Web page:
Wednesday, January 23, 2008

Indian youths - MARRY FOR LOVE.

Indian youth haven't fully embraced Western ways. Tradition still dictates much of daily life. But progressive influences are everywhere. Take the tradition of arranged marriages, where parents chose children's spouses, often without their consent. Now young people want to marry for love--but also want parents' approval.

The younger generation is nationalistic. In a recent survey by ad agency McCann-Erickson Asia-Pacific, Asian youth around the region voted Paris, London, and New York as the ''coolest'' cities. But young Indians voted for Bombay, along with New York. ''India has the best mix of people and cultures you can find,'' says Gaurav Kumar, 16, of Bangalore, India's Silicon Valley. ''We should take the best of both worlds.''

Kumar wants to be an aviation engineer. Along with half his graduating class, he intends to take the tough exam for the Indian Institute of Technology, a system of prestigious, high-tech universities. The most sought-after field: computer science. ''It's almost a religion with young people,'' says Hema Ravichander, head of human resources for Infosys, which gets 280,000 job applicants every year.

Private computer training institutes are working to fill the demand. Just in the past three years, the New Delhi-based National Institute of Information Technology (NIIT) and Bombay-based Aptech have expanded their franchises to 2,500 training centers in 300 cities and towns in India. ''These kids have a deep desire to uplift themselves and their families,'' says Rajendra Pawar, who co-founded NIIT in 1981.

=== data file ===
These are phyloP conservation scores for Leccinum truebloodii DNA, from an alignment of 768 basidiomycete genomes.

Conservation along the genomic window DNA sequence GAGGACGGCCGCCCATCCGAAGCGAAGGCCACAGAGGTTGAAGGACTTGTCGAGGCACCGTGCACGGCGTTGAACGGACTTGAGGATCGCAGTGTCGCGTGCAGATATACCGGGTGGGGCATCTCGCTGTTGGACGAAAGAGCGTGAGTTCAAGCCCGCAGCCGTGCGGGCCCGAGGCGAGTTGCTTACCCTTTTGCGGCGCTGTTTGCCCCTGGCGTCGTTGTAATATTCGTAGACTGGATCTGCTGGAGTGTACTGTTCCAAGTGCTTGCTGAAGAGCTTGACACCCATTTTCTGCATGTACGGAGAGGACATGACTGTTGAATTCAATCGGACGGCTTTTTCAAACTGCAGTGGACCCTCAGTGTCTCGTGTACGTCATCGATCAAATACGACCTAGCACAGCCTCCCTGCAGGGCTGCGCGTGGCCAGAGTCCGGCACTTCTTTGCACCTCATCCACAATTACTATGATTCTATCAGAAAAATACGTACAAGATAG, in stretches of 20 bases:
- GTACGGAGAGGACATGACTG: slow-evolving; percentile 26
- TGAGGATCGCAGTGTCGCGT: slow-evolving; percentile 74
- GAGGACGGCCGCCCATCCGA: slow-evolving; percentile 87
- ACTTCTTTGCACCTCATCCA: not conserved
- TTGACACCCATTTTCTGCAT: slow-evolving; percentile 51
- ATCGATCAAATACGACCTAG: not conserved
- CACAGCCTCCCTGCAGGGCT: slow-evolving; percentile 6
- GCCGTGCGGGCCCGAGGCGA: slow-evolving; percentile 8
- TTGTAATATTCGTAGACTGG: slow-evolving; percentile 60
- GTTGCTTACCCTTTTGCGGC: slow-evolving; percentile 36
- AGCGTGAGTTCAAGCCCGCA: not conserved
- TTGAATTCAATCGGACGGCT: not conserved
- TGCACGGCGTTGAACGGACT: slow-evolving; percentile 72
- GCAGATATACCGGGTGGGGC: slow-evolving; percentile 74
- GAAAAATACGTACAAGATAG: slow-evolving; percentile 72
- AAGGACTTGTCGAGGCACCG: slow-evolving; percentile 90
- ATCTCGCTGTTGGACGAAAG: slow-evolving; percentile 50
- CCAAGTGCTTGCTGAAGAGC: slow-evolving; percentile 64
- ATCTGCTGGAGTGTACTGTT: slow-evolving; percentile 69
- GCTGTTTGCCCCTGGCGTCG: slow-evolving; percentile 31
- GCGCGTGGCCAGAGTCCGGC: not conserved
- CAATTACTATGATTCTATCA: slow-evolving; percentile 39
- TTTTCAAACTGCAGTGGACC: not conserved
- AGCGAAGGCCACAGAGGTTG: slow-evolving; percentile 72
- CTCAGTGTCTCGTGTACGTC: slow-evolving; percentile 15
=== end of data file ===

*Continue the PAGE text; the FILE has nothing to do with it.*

Companies are reaching out to the computer-literate young. Koshika, the cellular phone service provider in Bihar and Uttar Pradesh, India's poorest states, is using young people to develop an e-mail service. The company approached people who operate cellular phones as public services for their villages. It then sold them computers at a hefty discount and taught their children to use the Internet. For a fee, they offer e-mail services. Since most village families have members working in Persian Gulf states, they are starting to use e-mail to communicate, since it is cheaper than a telephone and faster than sending a letter.

For the boys of the village, such opportunities are a great incentive for staying home rather than moving to the cities. Bunty Garg, from the town of Punnhana in Uttar Pradesh, was regarded as a ne'er-do-well by his father, who owns the local fabric store. That was until Bunty set up a public cell phone. Bunty, 22, now has seven public phone booths, his own car, and the biggest home in town.

The danger for India is, of course, that the potent mixture of aspirations created by TV, computers, and marketers in the hearts of India's young could overheat, and the social cauldron could boil over. Some researchers also worry about rising aspirations colliding with the realities of Indian poverty. ''The young generation may want more,'' says Indrani Vidyarthi of ORG-MARG, India's premier market research agency. ''But how to get more when there ain't more?'' Indeed, almost 60% of rural Indian households have no electricity. ''How will they run computers?'' asks Rakesh Mohan, director of the National Council for Applied Economic Research in New Delhi.

But Mohan may be underestimating the pragmatism and ambition of India's liberalization generation. Young Indians are not pessimistic. ''Our lives are in the fast lane,'' says Bangalore schoolboy Gaurav. ''We can cope; we have to.'' With luck, they'll not only cope--they'll thrive.